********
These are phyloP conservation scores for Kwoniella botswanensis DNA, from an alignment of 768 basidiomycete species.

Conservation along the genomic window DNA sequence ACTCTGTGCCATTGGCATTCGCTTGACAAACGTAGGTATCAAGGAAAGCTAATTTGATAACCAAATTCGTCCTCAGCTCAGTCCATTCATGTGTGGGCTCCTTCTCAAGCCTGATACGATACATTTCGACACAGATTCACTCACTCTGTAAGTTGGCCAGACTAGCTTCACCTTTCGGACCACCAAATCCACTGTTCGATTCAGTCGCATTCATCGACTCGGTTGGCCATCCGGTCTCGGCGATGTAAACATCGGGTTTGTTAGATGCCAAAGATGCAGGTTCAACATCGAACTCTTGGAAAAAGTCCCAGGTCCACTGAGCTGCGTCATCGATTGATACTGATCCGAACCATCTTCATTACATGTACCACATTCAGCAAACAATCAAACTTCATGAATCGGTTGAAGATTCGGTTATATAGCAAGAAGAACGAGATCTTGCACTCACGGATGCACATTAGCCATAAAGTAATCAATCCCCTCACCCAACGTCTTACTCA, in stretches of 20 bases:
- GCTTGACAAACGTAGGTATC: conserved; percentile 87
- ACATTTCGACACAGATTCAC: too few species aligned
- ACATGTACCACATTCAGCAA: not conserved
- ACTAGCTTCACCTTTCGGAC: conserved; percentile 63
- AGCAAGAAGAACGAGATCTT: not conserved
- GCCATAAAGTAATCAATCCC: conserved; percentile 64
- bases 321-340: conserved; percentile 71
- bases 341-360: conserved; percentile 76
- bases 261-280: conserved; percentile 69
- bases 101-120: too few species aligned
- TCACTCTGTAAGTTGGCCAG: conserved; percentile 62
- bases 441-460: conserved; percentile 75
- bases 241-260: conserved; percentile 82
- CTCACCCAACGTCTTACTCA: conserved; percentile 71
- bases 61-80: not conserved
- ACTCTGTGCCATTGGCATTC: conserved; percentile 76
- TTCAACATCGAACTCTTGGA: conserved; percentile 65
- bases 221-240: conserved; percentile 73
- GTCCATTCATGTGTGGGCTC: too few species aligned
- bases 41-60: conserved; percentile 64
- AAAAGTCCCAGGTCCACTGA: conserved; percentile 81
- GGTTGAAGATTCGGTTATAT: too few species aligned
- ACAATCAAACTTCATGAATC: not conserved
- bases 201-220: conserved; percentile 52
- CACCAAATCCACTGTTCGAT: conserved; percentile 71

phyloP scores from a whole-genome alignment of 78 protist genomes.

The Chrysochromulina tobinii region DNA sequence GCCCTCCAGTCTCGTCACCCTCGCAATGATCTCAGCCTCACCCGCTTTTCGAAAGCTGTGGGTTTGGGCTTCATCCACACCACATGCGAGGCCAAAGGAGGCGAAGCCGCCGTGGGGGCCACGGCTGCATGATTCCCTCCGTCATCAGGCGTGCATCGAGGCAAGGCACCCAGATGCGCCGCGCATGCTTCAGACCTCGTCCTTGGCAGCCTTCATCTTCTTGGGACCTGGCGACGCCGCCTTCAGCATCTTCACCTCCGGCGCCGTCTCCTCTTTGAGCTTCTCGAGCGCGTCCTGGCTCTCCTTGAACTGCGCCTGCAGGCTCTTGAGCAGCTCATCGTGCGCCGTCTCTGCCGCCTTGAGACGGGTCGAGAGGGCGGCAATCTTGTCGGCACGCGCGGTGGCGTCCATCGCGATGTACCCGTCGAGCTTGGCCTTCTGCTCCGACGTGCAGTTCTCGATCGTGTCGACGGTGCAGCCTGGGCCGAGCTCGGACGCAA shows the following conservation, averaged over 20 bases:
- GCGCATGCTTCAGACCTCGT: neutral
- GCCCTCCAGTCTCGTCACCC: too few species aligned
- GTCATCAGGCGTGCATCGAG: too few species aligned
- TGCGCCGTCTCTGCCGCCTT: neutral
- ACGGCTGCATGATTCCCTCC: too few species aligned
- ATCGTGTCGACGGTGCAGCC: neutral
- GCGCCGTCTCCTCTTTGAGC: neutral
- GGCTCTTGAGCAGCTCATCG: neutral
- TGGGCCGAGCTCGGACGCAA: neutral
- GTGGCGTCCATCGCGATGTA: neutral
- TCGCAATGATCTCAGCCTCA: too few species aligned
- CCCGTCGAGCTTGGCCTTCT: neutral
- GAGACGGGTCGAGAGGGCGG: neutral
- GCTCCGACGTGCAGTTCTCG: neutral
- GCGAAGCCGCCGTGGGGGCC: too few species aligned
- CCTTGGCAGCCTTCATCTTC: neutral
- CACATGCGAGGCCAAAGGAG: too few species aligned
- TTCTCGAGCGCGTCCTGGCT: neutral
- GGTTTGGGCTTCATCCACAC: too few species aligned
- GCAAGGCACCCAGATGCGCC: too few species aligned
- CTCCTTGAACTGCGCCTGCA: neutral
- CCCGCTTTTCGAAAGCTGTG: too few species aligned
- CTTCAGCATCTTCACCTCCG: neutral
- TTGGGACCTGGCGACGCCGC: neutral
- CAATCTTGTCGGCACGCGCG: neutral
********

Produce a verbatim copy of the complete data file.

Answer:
These are phyloP conservation scores for Kwoniella botswanensis DNA, from an alignment of 768 basidiomycete species.

Conservation along the genomic window DNA sequence ACTCTGTGCCATTGGCATTCGCTTGACAAACGTAGGTATCAAGGAAAGCTAATTTGATAACCAAATTCGTCCTCAGCTCAGTCCATTCATGTGTGGGCTCCTTCTCAAGCCTGATACGATACATTTCGACACAGATTCACTCACTCTGTAAGTTGGCCAGACTAGCTTCACCTTTCGGACCACCAAATCCACTGTTCGATTCAGTCGCATTCATCGACTCGGTTGGCCATCCGGTCTCGGCGATGTAAACATCGGGTTTGTTAGATGCCAAAGATGCAGGTTCAACATCGAACTCTTGGAAAAAGTCCCAGGTCCACTGAGCTGCGTCATCGATTGATACTGATCCGAACCATCTTCATTACATGTACCACATTCAGCAAACAATCAAACTTCATGAATCGGTTGAAGATTCGGTTATATAGCAAGAAGAACGAGATCTTGCACTCACGGATGCACATTAGCCATAAAGTAATCAATCCCCTCACCCAACGTCTTACTCA, in stretches of 20 bases:
- GCTTGACAAACGTAGGTATC: conserved; percentile 87
- ACATTTCGACACAGATTCAC: too few species aligned
- ACATGTACCACATTCAGCAA: not conserved
- ACTAGCTTCACCTTTCGGAC: conserved; percentile 63
- AGCAAGAAGAACGAGATCTT: not conserved
- GCCATAAAGTAATCAATCCC: conserved; percentile 64
- bases 321-340: conserved; percentile 71
- bases 341-360: conserved; percentile 76
- bases 261-280: conserved; percentile 69
- bases 101-120: too few species aligned
- TCACTCTGTAAGTTGGCCAG: conserved; percentile 62
- bases 441-460: conserved; percentile 75
- bases 241-260: conserved; percentile 82
- CTCACCCAACGTCTTACTCA: conserved; percentile 71
- bases 61-80: not conserved
- ACTCTGTGCCATTGGCATTC: conserved; percentile 76
- TTCAACATCGAACTCTTGGA: conserved; percentile 65
- bases 221-240: conserved; percentile 73
- GTCCATTCATGTGTGGGCTC: too few species aligned
- bases 41-60: conserved; percentile 64
- AAAAGTCCCAGGTCCACTGA: conserved; percentile 81
- GGTTGAAGATTCGGTTATAT: too few species aligned
- ACAATCAAACTTCATGAATC: not conserved
- bases 201-220: conserved; percentile 52
- CACCAAATCCACTGTTCGAT: conserved; percentile 71

phyloP scores from a whole-genome alignment of 78 protist genomes.

The Chrysochromulina tobinii region DNA sequence GCCCTCCAGTCTCGTCACCCTCGCAATGATCTCAGCCTCACCCGCTTTTCGAAAGCTGTGGGTTTGGGCTTCATCCACACCACATGCGAGGCCAAAGGAGGCGAAGCCGCCGTGGGGGCCACGGCTGCATGATTCCCTCCGTCATCAGGCGTGCATCGAGGCAAGGCACCCAGATGCGCCGCGCATGCTTCAGACCTCGTCCTTGGCAGCCTTCATCTTCTTGGGACCTGGCGACGCCGCCTTCAGCATCTTCACCTCCGGCGCCGTCTCCTCTTTGAGCTTCTCGAGCGCGTCCTGGCTCTCCTTGAACTGCGCCTGCAGGCTCTTGAGCAGCTCATCGTGCGCCGTCTCTGCCGCCTTGAGACGGGTCGAGAGGGCGGCAATCTTGTCGGCACGCGCGGTGGCGTCCATCGCGATGTACCCGTCGAGCTTGGCCTTCTGCTCCGACGTGCAGTTCTCGATCGTGTCGACGGTGCAGCCTGGGCCGAGCTCGGACGCAA shows the following conservation, averaged over 20 bases:
- GCGCATGCTTCAGACCTCGT: neutral
- GCCCTCCAGTCTCGTCACCC: too few species aligned
- GTCATCAGGCGTGCATCGAG: too few species aligned
- TGCGCCGTCTCTGCCGCCTT: neutral
- ACGGCTGCATGATTCCCTCC: too few species aligned
- ATCGTGTCGACGGTGCAGCC: neutral
- GCGCCGTCTCCTCTTTGAGC: neutral
- GGCTCTTGAGCAGCTCATCG: neutral
- TGGGCCGAGCTCGGACGCAA: neutral
- GTGGCGTCCATCGCGATGTA: neutral
- TCGCAATGATCTCAGCCTCA: too few species aligned
- CCCGTCGAGCTTGGCCTTCT: neutral
- GAGACGGGTCGAGAGGGCGG: neutral
- GCTCCGACGTGCAGTTCTCG: neutral
- GCGAAGCCGCCGTGGGGGCC: too few species aligned
- CCTTGGCAGCCTTCATCTTC: neutral
- CACATGCGAGGCCAAAGGAG: too few species aligned
- TTCTCGAGCGCGTCCTGGCT: neutral
- GGTTTGGGCTTCATCCACAC: too few species aligned
- GCAAGGCACCCAGATGCGCC: too few species aligned
- CTCCTTGAACTGCGCCTGCA: neutral
- CCCGCTTTTCGAAAGCTGTG: too few species aligned
- CTTCAGCATCTTCACCTCCG: neutral
- TTGGGACCTGGCGACGCCGC: neutral
- CAATCTTGTCGGCACGCGCG: neutral